Food Action fights for Washington's food and farms

by Russ Lehman

This article was originally published in March 2017

People inspecting vegetable plant

Editor’s note: PCC works closely with many organizations working to build a more sustainable food system. One of our longtime partners is Food Action (formerly the Washington Sustainable Food and Farming Network), which recently refreshed its mission and is taking on several important issues. Its vision and good work benefit all of us PCC shoppers who support good food.

From its role as a forceful advocate for the development and training of organic growing practices at Washington State University to its leadership in passing the Healthy Kids/Healthy Schools Act in 2008, our organization has been a leader in the fight for a food system that’s regenerative, healthy and equitable since its founding 20 years ago.

We’re beginning our 21st year with a new name, new brand, new location and a renewed sense of purpose.

From this point forward, Food Action will engage conscious consumers in a movement to build a food system where all people have access to food that’s good on every level: clean, healthy, delicious, and ecologically and socially regenerative.

This mission is more important than ever. The new presidential administration has promised policies that could greatly hinder progress toward building sustainable food and ag systems.

Food Action will step up to fight for the sustainable food ideals we believe in in a number of ways.

For one, we’ll communicate to lawmakers about how essential sustainable agriculture is to our economy, environment and public health. While legislators hear often from conventional ag representatives, they rarely hear from the large contingent of farmers who grow with a commitment to healthy soil and people. We’ll advocate to policymakers on behalf of sustainable food producers and consumers around the state.

In the coming months we’re also planning two major initiatives. The Protect Washington Agriculture campaign we’re considering will work to protect our agricultural products from both the serious reduction in market opportunities and the environmental and health risks of genetically engineered seeds. We’ll also work with a coalition of good food advocates to pass a soda tax, similar to those that passed recently in other parts of the country.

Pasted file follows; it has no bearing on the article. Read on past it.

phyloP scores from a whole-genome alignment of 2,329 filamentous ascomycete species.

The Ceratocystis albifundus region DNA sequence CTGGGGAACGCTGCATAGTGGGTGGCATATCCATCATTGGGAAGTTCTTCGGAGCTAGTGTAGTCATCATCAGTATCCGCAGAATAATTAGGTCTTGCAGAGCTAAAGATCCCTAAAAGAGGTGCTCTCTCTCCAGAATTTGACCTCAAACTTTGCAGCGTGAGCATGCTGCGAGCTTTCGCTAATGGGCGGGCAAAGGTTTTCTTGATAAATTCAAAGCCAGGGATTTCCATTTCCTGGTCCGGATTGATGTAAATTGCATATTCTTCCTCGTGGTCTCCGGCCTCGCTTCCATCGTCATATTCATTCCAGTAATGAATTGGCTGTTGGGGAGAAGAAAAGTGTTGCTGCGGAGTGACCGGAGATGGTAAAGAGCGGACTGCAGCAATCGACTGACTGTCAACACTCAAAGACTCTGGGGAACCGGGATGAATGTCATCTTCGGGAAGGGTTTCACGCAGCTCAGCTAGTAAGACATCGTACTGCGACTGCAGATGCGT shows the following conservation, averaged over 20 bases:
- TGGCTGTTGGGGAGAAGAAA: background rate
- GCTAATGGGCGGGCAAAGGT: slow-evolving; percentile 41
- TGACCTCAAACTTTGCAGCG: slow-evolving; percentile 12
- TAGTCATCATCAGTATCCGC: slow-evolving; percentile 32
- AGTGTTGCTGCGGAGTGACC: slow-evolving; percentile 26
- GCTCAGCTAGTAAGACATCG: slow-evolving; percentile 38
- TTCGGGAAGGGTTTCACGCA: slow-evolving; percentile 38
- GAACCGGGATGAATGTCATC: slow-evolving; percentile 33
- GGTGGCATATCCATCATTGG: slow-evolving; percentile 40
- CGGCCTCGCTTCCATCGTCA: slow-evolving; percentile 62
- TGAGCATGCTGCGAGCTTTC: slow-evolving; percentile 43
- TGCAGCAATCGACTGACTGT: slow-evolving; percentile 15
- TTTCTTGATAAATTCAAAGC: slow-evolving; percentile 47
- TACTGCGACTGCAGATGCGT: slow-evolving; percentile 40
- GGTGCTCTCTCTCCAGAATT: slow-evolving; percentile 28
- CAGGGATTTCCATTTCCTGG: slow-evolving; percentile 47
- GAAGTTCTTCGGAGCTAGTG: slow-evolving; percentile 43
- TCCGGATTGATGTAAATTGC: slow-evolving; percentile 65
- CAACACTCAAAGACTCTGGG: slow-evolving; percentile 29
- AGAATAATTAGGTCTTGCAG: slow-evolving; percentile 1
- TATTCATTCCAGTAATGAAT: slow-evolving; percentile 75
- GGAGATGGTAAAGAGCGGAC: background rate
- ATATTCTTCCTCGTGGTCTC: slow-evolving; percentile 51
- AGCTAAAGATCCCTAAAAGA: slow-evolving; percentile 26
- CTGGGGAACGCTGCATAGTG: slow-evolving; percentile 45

We’re at a critical moment in the fight for a sustainable, fair food system. Will we focus our time and energy fighting for or against something? Do we fight for food security, or against food insecurity? Do we promote and celebrate organic farms, or fight against conventional, chemical-heavy industrial operations? The answer is simple: both are necessary. We must expose those who are doing wrong and demand changes for the greater good. We also must take action to find and share the solutions we need.


Good Food and Farming Advocacy Day

Monday, March 6

While supporting local, organic food by shopping at farmers markets and co-ops like PCC is a real way to effect change, some problems in the food system only can be addressed by statutory or regulatory measures. From the way we subsidize destructive agricultural practices, to the lack of resources for schools to offer healthful, organic food, it’s our politicians who must act.

Join us in Olympia as we meet with key policymakers to communicate the importance of sustainable food systems.

To learn more and sign up, visit

Russ Lehman is the executive director of Food Action.

Also in this issue

Soil & Sea: reports from our producers

A new wheat-like grain called Salish Blue is being developed at Washington State University, new pollution rules will help protect people who eat fish from Washington state waters, and drenching rains area easing California's historic drought. Learn more!

News bites, March 2017

New seafood guidelines for pregnant women; "Transitional" organic certification; Monsanto, EPA cover up cancer review; and more

PCC Board of Trustees report, March 2017

Board meeting, Board election, Am I ready to vote?, and more